Brian replies:   Thanks again.  I’m aware of Hayek and the Chicago school (Milton Friedman, his Nobel prize), monetarism, free market economics, etc. without ever having read a word of either FH or MF.  But I have downloaded the Reader’s Digest condensed milk version of Serfdom (thanks for the reference!) and promise to try to read it before I die, whenever that might be.  (No, I feel fine, despite the blood sugar reading, thanks.)

    But although no economist, and no doubt under the influence of this chap, I do incline to believe that in the world of the production of most goods and services, most of the alternatives to the free market, or as close to the free market as it’s possible to get, are less efficient at responding to what people actually want and that a prime purpose of state intervention should be to make the free market as free and fair as possible — free by crushing monopolies and capitalist conspiracies to screw the consumer, fair by minimising inequalities of outcome and maximising availability of accurate information about the market, but not by preventing the market from functioning or trying to interpose political judgements and values between the evolution of demand and the market’s response to it.  I don’t think any purpose is served by labelling that view as either left-wing or right-wing, and the fact is that almost all democractic governments in developed countries whether of the centre-left or the centre-right tend in practice to act on it, whatever they might say to disguise the fact.  OTOH I don’t believe that it’s productive to try to impose free market practices on the health or education systems or other social services or defence (except to some extent over weapons procurement) or most of the rest of the ‘social’ sector.  Perhaps a combination of Hayek and Readers Digest will persuade me that it should be applied across the board.

    I might add that I’m influenced in these views by having spent several years living in command economies in several countries (including the Soviet Union, which you may be too young to remember) and by having seen at first hand the gross inefficiencies, the incredible waste, the perpetual shortages, the corruption and sleaze generated by the shortages and by political control of all economic decisions, the rank injustice and the inequalities that they produce.  I have visited a sizeable city where it was impossible to buy an ordinary kitchen saucepan because the state planning authority had set an absurdly ambitious production target for the one state saucepan manufacturer, and expressed the target in terms of tons; so the manufacturer (fearing a long holiday in the Gulag if he failed to hit the target) turned out a few huge industrial or restaurant saucepans in order to hit the target more easily, but no domestic kitchen ones.  The huge saucepans stayed on the factory shelves because no-one wanted them, and a sizeable black market in over-priced (because scarce) second-hand kitchen saucepans sprang up for those brave or desperate enough to risk buying outside the official state system.  In my book, although probably not in Hayek’s, that has absolutely nothing to do with socialism and everything to do with lethal bone-headedness.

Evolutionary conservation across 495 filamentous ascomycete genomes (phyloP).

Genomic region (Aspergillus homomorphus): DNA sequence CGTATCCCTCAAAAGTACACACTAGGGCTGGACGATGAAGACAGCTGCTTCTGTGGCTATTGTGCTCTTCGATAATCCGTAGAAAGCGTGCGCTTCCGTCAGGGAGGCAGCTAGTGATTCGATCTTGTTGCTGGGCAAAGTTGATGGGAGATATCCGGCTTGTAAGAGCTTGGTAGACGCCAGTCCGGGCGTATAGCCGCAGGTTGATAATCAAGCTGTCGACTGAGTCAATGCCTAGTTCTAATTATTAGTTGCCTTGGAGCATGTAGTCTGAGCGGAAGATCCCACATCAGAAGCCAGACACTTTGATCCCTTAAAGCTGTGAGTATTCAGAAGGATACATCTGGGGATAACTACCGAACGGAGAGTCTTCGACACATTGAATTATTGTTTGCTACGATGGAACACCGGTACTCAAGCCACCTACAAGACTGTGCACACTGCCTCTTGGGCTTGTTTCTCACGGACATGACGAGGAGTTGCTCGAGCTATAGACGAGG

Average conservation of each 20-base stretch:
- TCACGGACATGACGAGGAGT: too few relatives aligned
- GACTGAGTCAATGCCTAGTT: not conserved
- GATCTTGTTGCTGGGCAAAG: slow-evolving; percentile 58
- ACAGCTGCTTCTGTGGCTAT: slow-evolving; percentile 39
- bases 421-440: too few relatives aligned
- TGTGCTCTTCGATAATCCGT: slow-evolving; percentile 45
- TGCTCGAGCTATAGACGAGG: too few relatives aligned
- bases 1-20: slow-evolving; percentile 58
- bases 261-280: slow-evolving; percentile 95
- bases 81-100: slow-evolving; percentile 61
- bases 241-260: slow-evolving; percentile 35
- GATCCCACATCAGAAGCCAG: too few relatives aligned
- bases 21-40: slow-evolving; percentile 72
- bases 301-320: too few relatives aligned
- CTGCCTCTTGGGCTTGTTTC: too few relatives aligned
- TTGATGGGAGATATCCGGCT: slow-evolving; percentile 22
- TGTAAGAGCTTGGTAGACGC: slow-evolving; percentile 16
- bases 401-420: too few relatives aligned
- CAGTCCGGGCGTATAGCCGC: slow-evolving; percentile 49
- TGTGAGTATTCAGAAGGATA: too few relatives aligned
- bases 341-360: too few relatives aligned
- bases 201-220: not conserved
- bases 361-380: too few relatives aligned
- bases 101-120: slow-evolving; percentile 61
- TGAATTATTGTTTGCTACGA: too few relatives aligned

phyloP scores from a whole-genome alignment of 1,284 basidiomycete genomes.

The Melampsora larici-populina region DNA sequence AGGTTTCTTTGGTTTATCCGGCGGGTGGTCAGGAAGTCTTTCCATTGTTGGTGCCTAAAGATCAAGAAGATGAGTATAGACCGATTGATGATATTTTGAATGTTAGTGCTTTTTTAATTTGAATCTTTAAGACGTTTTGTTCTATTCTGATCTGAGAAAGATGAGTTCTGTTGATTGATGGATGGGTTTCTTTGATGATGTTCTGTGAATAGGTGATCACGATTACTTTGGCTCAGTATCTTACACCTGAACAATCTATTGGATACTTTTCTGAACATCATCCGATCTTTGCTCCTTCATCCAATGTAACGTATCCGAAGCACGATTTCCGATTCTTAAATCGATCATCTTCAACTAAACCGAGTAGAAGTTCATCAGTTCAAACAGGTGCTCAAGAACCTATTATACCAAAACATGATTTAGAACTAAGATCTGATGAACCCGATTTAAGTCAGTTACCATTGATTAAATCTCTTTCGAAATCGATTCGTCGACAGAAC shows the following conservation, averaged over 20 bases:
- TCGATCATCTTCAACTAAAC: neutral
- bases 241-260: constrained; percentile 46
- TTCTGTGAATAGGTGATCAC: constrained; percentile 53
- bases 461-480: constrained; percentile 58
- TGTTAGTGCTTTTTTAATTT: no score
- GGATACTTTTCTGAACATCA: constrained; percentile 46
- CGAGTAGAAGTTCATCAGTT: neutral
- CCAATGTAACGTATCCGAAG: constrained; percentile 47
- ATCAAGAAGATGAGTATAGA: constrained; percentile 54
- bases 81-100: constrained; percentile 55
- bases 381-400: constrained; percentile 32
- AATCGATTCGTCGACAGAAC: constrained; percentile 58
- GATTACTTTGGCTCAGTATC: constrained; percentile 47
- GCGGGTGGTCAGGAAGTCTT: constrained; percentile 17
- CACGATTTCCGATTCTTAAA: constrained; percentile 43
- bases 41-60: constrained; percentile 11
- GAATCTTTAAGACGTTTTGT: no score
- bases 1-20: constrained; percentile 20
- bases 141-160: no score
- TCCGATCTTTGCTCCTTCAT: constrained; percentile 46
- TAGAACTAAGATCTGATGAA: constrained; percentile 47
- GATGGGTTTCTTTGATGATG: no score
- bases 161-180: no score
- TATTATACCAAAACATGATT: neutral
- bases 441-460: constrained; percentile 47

5. Patrick says:

    While the cash-for-ermine furore is good copy for print and broadcast journalists a little googling shows something more insidious perhaps? For instance, Capita announced that it had been appointed as DTI-preferred supplier for a contract worth £120 million over three years 20 Feb, 2006, the CEO of the company being Rod Aldridge.The same Rod Aldridge who now has been shown, according to information released by the Labour Party on 20 Feb, 2006, as a £1 million donor to the cause.  Hmm. 

    Brian comments:  Capita has of course had numerous lucrative government contracts, since before Labour came to power in 1997, scooping up many of the privatised or hived-off or out-sourced enterprises cast off by first the Tories and latterly by [New] Labour.  Not all have been notable successes, either.  Private Eye calls it Crapita. 

  6. Patrick says:

    The BBC are reporting, Capita boss quits over Blair loan:

    The chairman of outsourcing firm Capita has quit over
    "spurious" claims his £1m loan to the Labour Party resulted in the
    group getting government contracts.

    The cash-for-ermine furore is having severe consequences for Labour Party finances, donating to the Labour Party in significant amounts will be seen to be buying either commercial or political favours and thus deter donations at a time when the party is desperate for cash.  The Independent is reporting that Labour HQ is being sold.